A prominent transgender entrepreneur in Malaysia has received death threats after a video emerged that purportedly showed her renouncing Islam .
The video, which has gone viral, appears to show Muhammad Sajjad Kamaruz Zaman, 35, popularly known as Nur Sajat, saying she does not “want to be a Muslim any more”.
“I will leave Islam, it would be better like this. [People who are anti-trans] made me want to quit the religion. Because we didn’t do anything wrong but people harshly blame us for being bad,” says the person in the video.
Beneath the post on Facebook , users have responded with a series of threats.
One wrote, “I want to stone him now”, while another wrote, “his blood is halal [permitted]”.
Human rights activists said the threats were “concerning” as there had been violence and murders against the trans community in Malaysia every year for the past decade.
Numan Afifi, communications officer of the International Lesbian, Gay, Bisexual, Trans and Intersex Association Asia, said the hatred being directed at Sajat was the result of years of negative media coverage and hateful speeches by political and religious figures against the Malaysian LGBT community.
“It didn’t happen in isolation,” said Numan, adding that he himself had been threatened. “All of us are at risk, not just Sajat.”
Numan urged community leaders and public figures to speak out in support of the LGBT (Lesbian, Gay, Bisexual and Transsexual) community and to call out hate speech when they heard it. He also said Malaysia needed an anti-hate speech law.
The threats are not the only trouble Sajat faces. She was recently charged in a Sharia High Court after being accused of insulting Islam by dressing up as a woman at a religious event at her beauty centre in 2018. She pleaded not guilty.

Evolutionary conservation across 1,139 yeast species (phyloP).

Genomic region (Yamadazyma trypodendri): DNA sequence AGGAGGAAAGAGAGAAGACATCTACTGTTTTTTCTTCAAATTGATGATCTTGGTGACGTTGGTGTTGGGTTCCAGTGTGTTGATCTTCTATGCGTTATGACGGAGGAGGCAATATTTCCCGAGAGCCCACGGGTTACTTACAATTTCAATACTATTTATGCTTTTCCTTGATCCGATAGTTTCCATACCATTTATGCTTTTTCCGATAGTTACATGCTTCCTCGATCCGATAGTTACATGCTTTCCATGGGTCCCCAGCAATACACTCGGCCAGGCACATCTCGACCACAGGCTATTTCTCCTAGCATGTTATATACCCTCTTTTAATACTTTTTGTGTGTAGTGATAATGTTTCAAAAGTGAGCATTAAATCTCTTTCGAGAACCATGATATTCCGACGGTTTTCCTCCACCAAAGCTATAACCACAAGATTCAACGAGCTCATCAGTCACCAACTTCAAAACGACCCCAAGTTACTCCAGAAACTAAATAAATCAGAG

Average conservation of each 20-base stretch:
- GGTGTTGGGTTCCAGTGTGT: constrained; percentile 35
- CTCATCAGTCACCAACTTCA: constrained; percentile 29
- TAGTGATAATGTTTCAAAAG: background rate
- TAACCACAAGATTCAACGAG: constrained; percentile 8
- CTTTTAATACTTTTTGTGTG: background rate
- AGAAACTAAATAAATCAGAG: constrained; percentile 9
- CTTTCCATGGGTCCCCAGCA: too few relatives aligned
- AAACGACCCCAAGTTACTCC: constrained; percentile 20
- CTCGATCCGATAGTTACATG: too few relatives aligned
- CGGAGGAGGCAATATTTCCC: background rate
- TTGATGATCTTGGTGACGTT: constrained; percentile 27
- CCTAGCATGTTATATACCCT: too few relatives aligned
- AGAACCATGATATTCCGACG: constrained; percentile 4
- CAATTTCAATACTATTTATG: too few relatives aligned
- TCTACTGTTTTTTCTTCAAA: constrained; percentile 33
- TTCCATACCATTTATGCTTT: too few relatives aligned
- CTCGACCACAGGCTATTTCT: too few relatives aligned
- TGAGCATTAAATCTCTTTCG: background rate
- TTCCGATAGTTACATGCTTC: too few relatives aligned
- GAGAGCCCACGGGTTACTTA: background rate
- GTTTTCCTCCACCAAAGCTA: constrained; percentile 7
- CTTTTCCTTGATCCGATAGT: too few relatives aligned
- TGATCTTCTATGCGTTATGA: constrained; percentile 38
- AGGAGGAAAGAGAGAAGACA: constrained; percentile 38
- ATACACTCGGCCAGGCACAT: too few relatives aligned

Sajat failed to turn up for her court hearing last week, prompting the judge to issue an arrest warrant.
The Selangor state religious authorities deployed more than 100 officers to track and arrest her in a move activists say was aimed at intimidating the LGBT community. However, Sajat has so far evaded capture.
Zaid Malek, coordinator for the legal rights group Lawyers For Liberty, said that while issuing the warrant was “legitimate”, the number of officers sent to arrest Sajat was “an overwhelmingly disproportionate response”.
“This is an excessive use of force that is fuelled by sentiments of transphobia and an obscene display of strength to strike fear in the hearts of the Malaysian LGBT community,” Zaid said.
Sajat was accused only of cross-dressing, said Zaid, but was being treated “like an enemy of the state”.
Zaid also said the offence of “insulting Islam” was being applied too broadly.
Numan said the application of sharia law in the case was “deeply troubling” as it showed “religious forces are hell-bent on oppressing minorities” by any legal means available to them.
Malaysia has a dual-track legal system comprised of civil courts running in parallel with Islamic sharia courts where Muslim Malays can be tried on religious and moral charges. Sharia is imposed only on Muslims and deals with moral and family matters. Non-Muslims are required to follow secular laws that deal with the same matters.
Rights groups are also concerned that if Sajat is detained she could be harmed while in custody.
“Violence, harassment and intimidation in detention are things the trans community has faced over the years,” said Numan.
Sajat’s lawyer, Zuri Zabuddin Budiman, told This Week in Asia that Sajat was probably “terrified”.
“Sajat feels [she] would not get a fair trial. I urge Sajat to show up before the next court proceeding on June 1. I am here ready to fight and defend [her],” said Zuri.
Zuri said if Sajat showed up, an application could be made to have the arrest warrant nullified as she had a valid medical certificate from a government hospital to show she was sick on the day of her no-show. The day of the no-show was the last day Zuri had been in contact with Sajat, who had sent him a text message.
Zuri added of Sajat’s disappearance that her parents were “very worried”.
This article was first published in South China Morning Post.